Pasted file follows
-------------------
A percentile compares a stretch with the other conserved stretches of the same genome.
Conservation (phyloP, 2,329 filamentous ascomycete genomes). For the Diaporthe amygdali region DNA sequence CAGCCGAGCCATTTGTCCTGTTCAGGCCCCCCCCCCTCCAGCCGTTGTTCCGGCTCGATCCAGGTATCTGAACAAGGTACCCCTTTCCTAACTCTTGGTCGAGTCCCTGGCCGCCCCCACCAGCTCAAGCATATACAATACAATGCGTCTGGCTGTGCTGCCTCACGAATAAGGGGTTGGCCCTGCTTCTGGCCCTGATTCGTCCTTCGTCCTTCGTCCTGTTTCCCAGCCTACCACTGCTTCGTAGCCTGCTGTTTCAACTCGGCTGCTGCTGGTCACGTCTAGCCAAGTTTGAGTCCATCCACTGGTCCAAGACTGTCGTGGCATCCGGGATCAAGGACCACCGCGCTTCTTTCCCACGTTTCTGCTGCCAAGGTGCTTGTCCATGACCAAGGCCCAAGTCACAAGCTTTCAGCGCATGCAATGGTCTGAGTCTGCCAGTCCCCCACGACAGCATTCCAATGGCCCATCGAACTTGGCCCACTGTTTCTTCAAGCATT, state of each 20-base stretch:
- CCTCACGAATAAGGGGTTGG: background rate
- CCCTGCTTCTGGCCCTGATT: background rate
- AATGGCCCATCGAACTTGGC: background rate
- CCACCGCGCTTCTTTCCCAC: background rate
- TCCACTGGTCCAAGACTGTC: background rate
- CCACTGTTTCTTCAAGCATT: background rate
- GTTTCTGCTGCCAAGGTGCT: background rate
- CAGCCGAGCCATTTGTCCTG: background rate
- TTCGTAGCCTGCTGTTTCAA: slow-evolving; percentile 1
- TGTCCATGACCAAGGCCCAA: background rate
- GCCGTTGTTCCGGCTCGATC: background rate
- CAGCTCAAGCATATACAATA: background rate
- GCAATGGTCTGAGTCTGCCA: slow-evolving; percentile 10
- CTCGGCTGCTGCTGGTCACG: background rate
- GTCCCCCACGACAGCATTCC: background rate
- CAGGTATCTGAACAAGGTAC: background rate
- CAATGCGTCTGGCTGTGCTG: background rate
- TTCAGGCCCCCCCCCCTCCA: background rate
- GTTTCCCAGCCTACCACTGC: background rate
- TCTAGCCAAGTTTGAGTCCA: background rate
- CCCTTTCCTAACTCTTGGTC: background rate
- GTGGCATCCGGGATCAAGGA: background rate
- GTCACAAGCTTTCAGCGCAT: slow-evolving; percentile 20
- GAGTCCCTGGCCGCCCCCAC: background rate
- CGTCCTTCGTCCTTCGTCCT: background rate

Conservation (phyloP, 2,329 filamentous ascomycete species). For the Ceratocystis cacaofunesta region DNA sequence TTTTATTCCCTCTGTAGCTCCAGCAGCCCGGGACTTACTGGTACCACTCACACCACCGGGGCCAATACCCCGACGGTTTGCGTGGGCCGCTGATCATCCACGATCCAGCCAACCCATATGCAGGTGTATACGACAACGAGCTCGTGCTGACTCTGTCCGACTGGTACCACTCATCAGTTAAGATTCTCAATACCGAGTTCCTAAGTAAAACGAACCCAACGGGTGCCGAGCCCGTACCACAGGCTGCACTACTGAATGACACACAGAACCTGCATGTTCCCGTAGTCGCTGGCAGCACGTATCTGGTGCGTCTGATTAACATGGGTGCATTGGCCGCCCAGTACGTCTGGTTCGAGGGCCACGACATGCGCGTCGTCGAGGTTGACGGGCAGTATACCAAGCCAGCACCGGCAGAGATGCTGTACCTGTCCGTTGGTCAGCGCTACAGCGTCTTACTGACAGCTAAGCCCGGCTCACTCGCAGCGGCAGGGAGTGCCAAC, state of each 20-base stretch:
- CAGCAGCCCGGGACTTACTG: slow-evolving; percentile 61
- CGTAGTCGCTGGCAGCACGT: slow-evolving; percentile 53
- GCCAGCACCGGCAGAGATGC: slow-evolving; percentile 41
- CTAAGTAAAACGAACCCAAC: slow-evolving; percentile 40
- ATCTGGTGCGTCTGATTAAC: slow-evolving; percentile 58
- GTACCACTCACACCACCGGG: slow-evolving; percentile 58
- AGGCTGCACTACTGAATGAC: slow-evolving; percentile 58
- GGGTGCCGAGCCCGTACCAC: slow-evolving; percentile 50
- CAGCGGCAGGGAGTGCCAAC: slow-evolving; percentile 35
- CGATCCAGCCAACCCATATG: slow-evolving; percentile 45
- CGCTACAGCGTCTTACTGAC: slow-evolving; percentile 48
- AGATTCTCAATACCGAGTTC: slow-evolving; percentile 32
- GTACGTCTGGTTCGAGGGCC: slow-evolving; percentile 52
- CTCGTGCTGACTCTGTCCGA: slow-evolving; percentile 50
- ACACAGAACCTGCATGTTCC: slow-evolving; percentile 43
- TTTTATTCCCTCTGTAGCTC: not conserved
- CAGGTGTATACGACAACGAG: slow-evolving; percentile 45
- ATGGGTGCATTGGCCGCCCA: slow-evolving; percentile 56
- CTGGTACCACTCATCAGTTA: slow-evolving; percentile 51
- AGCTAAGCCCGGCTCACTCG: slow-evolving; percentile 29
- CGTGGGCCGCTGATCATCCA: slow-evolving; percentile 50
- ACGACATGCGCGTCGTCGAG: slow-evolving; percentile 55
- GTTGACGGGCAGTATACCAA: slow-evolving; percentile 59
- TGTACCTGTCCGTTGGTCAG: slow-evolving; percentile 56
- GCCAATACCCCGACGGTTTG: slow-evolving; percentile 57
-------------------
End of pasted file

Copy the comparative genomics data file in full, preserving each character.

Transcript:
A percentile compares a stretch with the other conserved stretches of the same genome.
Conservation (phyloP, 2,329 filamentous ascomycete genomes). For the Diaporthe amygdali region DNA sequence CAGCCGAGCCATTTGTCCTGTTCAGGCCCCCCCCCCTCCAGCCGTTGTTCCGGCTCGATCCAGGTATCTGAACAAGGTACCCCTTTCCTAACTCTTGGTCGAGTCCCTGGCCGCCCCCACCAGCTCAAGCATATACAATACAATGCGTCTGGCTGTGCTGCCTCACGAATAAGGGGTTGGCCCTGCTTCTGGCCCTGATTCGTCCTTCGTCCTTCGTCCTGTTTCCCAGCCTACCACTGCTTCGTAGCCTGCTGTTTCAACTCGGCTGCTGCTGGTCACGTCTAGCCAAGTTTGAGTCCATCCACTGGTCCAAGACTGTCGTGGCATCCGGGATCAAGGACCACCGCGCTTCTTTCCCACGTTTCTGCTGCCAAGGTGCTTGTCCATGACCAAGGCCCAAGTCACAAGCTTTCAGCGCATGCAATGGTCTGAGTCTGCCAGTCCCCCACGACAGCATTCCAATGGCCCATCGAACTTGGCCCACTGTTTCTTCAAGCATT, state of each 20-base stretch:
- CCTCACGAATAAGGGGTTGG: background rate
- CCCTGCTTCTGGCCCTGATT: background rate
- AATGGCCCATCGAACTTGGC: background rate
- CCACCGCGCTTCTTTCCCAC: background rate
- TCCACTGGTCCAAGACTGTC: background rate
- CCACTGTTTCTTCAAGCATT: background rate
- GTTTCTGCTGCCAAGGTGCT: background rate
- CAGCCGAGCCATTTGTCCTG: background rate
- TTCGTAGCCTGCTGTTTCAA: slow-evolving; percentile 1
- TGTCCATGACCAAGGCCCAA: background rate
- GCCGTTGTTCCGGCTCGATC: background rate
- CAGCTCAAGCATATACAATA: background rate
- GCAATGGTCTGAGTCTGCCA: slow-evolving; percentile 10
- CTCGGCTGCTGCTGGTCACG: background rate
- GTCCCCCACGACAGCATTCC: background rate
- CAGGTATCTGAACAAGGTAC: background rate
- CAATGCGTCTGGCTGTGCTG: background rate
- TTCAGGCCCCCCCCCCTCCA: background rate
- GTTTCCCAGCCTACCACTGC: background rate
- TCTAGCCAAGTTTGAGTCCA: background rate
- CCCTTTCCTAACTCTTGGTC: background rate
- GTGGCATCCGGGATCAAGGA: background rate
- GTCACAAGCTTTCAGCGCAT: slow-evolving; percentile 20
- GAGTCCCTGGCCGCCCCCAC: background rate
- CGTCCTTCGTCCTTCGTCCT: background rate

Conservation (phyloP, 2,329 filamentous ascomycete species). For the Ceratocystis cacaofunesta region DNA sequence TTTTATTCCCTCTGTAGCTCCAGCAGCCCGGGACTTACTGGTACCACTCACACCACCGGGGCCAATACCCCGACGGTTTGCGTGGGCCGCTGATCATCCACGATCCAGCCAACCCATATGCAGGTGTATACGACAACGAGCTCGTGCTGACTCTGTCCGACTGGTACCACTCATCAGTTAAGATTCTCAATACCGAGTTCCTAAGTAAAACGAACCCAACGGGTGCCGAGCCCGTACCACAGGCTGCACTACTGAATGACACACAGAACCTGCATGTTCCCGTAGTCGCTGGCAGCACGTATCTGGTGCGTCTGATTAACATGGGTGCATTGGCCGCCCAGTACGTCTGGTTCGAGGGCCACGACATGCGCGTCGTCGAGGTTGACGGGCAGTATACCAAGCCAGCACCGGCAGAGATGCTGTACCTGTCCGTTGGTCAGCGCTACAGCGTCTTACTGACAGCTAAGCCCGGCTCACTCGCAGCGGCAGGGAGTGCCAAC, state of each 20-base stretch:
- CAGCAGCCCGGGACTTACTG: slow-evolving; percentile 61
- CGTAGTCGCTGGCAGCACGT: slow-evolving; percentile 53
- GCCAGCACCGGCAGAGATGC: slow-evolving; percentile 41
- CTAAGTAAAACGAACCCAAC: slow-evolving; percentile 40
- ATCTGGTGCGTCTGATTAAC: slow-evolving; percentile 58
- GTACCACTCACACCACCGGG: slow-evolving; percentile 58
- AGGCTGCACTACTGAATGAC: slow-evolving; percentile 58
- GGGTGCCGAGCCCGTACCAC: slow-evolving; percentile 50
- CAGCGGCAGGGAGTGCCAAC: slow-evolving; percentile 35
- CGATCCAGCCAACCCATATG: slow-evolving; percentile 45
- CGCTACAGCGTCTTACTGAC: slow-evolving; percentile 48
- AGATTCTCAATACCGAGTTC: slow-evolving; percentile 32
- GTACGTCTGGTTCGAGGGCC: slow-evolving; percentile 52
- CTCGTGCTGACTCTGTCCGA: slow-evolving; percentile 50
- ACACAGAACCTGCATGTTCC: slow-evolving; percentile 43
- TTTTATTCCCTCTGTAGCTC: not conserved
- CAGGTGTATACGACAACGAG: slow-evolving; percentile 45
- ATGGGTGCATTGGCCGCCCA: slow-evolving; percentile 56
- CTGGTACCACTCATCAGTTA: slow-evolving; percentile 51
- AGCTAAGCCCGGCTCACTCG: slow-evolving; percentile 29
- CGTGGGCCGCTGATCATCCA: slow-evolving; percentile 50
- ACGACATGCGCGTCGTCGAG: slow-evolving; percentile 55
- GTTGACGGGCAGTATACCAA: slow-evolving; percentile 59
- TGTACCTGTCCGTTGGTCAG: slow-evolving; percentile 56
- GCCAATACCCCGACGGTTTG: slow-evolving; percentile 57